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‘Because they don’t know you…’

“Hurt people hurt people.”

It’s a lovely bit of rhetoric that happens to say something profound. To quote my new friend Erin Jones on a related point, “People say hateful things not because they actually hate you, but because they don’t know you.”

And they’re probably coming from a lot of hurt. I first heard about Erin, an author, speaker, and former Teacher of the Year, when the Innovia Foundation invited me to Spokane to speak about bridging the political divide weeks before Erin would speak about bridging the racial one. Then I got COVID, had to postpone my trip, et voila — we were seatmates on a Seattle flight to Spokane for what became a blended, put-it-all-together night Wednesday at the Bing Crosby Theater. It’s a good thing that takeoff took a while. Because once we started talking, we couldn’t stop. And one of the stories she told me, then shared onstage, was about the day she heard that a young white classmate had called her Black son a monkey. Erin rushed home to find her son jumping and playing in the front yard. “Can you tell me what happened at school today?” she asked. He told her how he’d made some new friends. “Can you tell me about what else happened at school today?” He told her how he’d learned some new things. “OK but can you tell me about what happened at lunch?” she said. “A boy called me a monkey,” he said. “But you told me ‘hurt people hurt people,’ Mom, so I did some investigating.” Erin laughed remembering how her little boy used that big word. He had learned, he told her, that this classmate gets beat up by his brother and has parents who are mean to him. “I think he needs a friend,” he said. There was an apology. Lots of conversations. And years later, the boy who said a very hurtful thing was one of the good friends who waved goodbye as Erin’s family pulled out of their driveway toward their next adventure in a new town. Do hurt people get a pass for hurting other people? Hell no. But something about tracing the hurt makes it possible to stop the cycles. Question the judgments. Even turn them around. Not every time. But sometimes. And maybe that’s hope enough.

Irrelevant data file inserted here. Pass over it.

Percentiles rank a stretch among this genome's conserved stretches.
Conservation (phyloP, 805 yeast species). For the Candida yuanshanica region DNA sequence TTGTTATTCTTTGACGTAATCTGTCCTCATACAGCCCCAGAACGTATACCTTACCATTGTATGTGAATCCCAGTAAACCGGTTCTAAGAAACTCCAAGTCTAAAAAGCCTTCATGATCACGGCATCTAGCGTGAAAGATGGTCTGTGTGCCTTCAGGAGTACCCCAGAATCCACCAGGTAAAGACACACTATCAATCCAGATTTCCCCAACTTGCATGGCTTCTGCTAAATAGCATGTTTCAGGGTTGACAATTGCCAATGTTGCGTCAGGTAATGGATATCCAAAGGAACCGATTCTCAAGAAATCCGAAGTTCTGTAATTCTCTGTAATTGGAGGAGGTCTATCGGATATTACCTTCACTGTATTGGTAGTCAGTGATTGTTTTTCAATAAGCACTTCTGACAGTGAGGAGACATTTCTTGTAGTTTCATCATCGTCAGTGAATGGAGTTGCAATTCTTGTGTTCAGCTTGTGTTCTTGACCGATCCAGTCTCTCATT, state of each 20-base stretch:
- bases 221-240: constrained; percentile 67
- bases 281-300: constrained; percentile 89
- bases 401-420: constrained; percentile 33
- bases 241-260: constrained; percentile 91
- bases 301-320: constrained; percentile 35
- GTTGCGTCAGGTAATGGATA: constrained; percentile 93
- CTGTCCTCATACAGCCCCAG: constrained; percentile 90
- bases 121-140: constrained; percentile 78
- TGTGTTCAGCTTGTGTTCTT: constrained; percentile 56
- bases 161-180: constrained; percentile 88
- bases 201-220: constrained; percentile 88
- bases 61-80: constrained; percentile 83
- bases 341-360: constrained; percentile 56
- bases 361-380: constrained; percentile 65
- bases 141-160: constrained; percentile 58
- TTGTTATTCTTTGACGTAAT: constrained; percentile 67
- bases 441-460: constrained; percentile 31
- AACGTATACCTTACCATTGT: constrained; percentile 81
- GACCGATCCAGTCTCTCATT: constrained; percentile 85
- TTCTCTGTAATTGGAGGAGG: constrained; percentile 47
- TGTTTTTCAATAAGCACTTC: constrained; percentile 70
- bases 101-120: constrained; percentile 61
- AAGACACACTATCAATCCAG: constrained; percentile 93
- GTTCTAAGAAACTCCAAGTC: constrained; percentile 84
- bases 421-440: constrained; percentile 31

— Moni


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